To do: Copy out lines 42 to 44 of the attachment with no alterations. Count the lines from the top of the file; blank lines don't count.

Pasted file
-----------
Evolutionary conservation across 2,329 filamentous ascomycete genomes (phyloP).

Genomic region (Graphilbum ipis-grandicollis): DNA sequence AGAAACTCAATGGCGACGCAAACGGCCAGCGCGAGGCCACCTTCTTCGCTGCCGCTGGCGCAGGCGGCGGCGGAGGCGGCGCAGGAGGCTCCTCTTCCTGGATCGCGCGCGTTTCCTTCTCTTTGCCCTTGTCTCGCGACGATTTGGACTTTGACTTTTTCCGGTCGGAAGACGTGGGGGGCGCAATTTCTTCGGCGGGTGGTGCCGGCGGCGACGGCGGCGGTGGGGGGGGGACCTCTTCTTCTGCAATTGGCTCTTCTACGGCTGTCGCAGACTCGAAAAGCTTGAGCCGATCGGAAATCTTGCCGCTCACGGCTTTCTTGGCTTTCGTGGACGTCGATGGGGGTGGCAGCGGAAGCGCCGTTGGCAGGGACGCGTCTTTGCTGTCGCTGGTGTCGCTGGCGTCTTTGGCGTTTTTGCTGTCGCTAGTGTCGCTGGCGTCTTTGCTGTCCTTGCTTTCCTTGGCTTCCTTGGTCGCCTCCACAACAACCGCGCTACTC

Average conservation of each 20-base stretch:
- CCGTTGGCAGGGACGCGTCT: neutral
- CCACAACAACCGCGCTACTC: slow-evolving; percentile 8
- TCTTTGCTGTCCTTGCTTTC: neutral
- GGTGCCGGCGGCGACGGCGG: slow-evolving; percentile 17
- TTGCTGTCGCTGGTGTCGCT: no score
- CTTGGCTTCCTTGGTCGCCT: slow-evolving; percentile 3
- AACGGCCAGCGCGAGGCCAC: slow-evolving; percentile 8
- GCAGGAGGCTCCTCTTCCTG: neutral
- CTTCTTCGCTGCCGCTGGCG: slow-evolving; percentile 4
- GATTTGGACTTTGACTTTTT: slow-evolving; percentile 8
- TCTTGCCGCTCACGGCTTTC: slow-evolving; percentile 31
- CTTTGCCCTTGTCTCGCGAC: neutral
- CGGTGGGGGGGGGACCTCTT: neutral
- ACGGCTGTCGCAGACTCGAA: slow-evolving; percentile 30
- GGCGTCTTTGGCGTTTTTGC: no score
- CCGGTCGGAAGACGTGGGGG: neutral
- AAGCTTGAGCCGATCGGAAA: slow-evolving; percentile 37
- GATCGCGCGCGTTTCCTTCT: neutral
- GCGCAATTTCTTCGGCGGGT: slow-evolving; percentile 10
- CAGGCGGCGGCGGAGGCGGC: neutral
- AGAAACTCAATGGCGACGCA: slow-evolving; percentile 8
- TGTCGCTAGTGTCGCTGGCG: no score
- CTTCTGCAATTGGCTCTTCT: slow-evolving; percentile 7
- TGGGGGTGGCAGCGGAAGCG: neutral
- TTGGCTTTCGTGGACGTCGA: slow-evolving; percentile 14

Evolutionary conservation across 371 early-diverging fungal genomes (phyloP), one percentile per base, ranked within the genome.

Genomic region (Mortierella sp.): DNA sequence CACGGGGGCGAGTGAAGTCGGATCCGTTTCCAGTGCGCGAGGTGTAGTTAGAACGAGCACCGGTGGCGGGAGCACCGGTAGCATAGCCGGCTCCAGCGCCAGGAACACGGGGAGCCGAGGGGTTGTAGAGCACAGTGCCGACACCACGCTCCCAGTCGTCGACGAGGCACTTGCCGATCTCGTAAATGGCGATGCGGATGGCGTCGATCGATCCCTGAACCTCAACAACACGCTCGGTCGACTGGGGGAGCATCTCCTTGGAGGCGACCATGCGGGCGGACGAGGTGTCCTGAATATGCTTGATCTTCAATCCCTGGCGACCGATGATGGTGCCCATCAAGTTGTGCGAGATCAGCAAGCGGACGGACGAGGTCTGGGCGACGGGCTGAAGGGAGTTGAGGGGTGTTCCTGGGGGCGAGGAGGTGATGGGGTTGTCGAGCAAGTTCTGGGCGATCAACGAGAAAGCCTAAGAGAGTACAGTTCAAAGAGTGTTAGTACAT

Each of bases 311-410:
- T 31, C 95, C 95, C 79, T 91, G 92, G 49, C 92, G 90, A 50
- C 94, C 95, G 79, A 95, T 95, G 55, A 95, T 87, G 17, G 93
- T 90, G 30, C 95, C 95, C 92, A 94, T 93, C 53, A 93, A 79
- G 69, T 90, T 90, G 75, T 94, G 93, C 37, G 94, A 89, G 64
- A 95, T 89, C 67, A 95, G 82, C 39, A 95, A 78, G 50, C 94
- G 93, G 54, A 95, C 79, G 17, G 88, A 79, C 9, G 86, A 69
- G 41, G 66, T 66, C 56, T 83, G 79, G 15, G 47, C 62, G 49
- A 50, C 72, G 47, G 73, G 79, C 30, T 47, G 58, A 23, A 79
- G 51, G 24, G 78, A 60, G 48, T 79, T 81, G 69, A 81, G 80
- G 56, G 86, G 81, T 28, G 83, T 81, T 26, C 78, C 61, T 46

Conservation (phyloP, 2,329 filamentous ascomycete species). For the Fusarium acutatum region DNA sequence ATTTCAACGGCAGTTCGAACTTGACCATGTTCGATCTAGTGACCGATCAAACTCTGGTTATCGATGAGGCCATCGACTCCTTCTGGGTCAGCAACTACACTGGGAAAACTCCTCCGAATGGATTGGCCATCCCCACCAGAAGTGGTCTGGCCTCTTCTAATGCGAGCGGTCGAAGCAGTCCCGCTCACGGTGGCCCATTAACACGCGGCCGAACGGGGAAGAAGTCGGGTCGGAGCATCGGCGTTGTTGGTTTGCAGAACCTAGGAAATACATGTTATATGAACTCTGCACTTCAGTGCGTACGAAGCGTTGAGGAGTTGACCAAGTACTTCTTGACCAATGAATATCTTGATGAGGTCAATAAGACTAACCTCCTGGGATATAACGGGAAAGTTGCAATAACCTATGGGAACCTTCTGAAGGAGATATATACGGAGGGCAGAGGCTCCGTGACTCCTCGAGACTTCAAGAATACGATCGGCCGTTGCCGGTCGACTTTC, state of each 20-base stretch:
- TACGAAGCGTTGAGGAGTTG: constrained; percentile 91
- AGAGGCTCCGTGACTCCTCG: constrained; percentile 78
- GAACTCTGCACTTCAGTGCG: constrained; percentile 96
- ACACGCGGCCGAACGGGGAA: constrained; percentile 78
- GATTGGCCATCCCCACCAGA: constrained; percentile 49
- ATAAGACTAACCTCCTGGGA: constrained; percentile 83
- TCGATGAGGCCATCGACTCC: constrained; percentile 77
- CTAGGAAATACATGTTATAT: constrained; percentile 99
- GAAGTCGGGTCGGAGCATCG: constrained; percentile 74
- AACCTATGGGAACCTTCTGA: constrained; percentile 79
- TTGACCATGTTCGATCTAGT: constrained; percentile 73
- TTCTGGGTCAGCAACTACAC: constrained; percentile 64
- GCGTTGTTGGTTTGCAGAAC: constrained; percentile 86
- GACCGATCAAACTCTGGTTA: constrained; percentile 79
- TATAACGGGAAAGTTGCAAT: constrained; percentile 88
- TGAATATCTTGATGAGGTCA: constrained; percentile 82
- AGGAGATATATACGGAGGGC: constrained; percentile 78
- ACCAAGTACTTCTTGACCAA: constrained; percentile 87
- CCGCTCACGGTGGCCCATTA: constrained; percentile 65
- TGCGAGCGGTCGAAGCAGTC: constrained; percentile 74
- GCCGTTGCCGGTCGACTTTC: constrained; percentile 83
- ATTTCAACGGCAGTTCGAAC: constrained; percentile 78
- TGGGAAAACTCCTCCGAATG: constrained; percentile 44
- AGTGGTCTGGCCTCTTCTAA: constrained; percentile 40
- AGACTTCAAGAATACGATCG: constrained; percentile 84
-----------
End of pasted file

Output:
Conservation (phyloP, 2,329 filamentous ascomycete species). For the Fusarium acutatum region DNA sequence ATTTCAACGGCAGTTCGAACTTGACCATGTTCGATCTAGTGACCGATCAAACTCTGGTTATCGATGAGGCCATCGACTCCTTCTGGGTCAGCAACTACACTGGGAAAACTCCTCCGAATGGATTGGCCATCCCCACCAGAAGTGGTCTGGCCTCTTCTAATGCGAGCGGTCGAAGCAGTCCCGCTCACGGTGGCCCATTAACACGCGGCCGAACGGGGAAGAAGTCGGGTCGGAGCATCGGCGTTGTTGGTTTGCAGAACCTAGGAAATACATGTTATATGAACTCTGCACTTCAGTGCGTACGAAGCGTTGAGGAGTTGACCAAGTACTTCTTGACCAATGAATATCTTGATGAGGTCAATAAGACTAACCTCCTGGGATATAACGGGAAAGTTGCAATAACCTATGGGAACCTTCTGAAGGAGATATATACGGAGGGCAGAGGCTCCGTGACTCCTCGAGACTTCAAGAATACGATCGGCCGTTGCCGGTCGACTTTC, state of each 20-base stretch:
- TACGAAGCGTTGAGGAGTTG: constrained; percentile 91
- AGAGGCTCCGTGACTCCTCG: constrained; percentile 78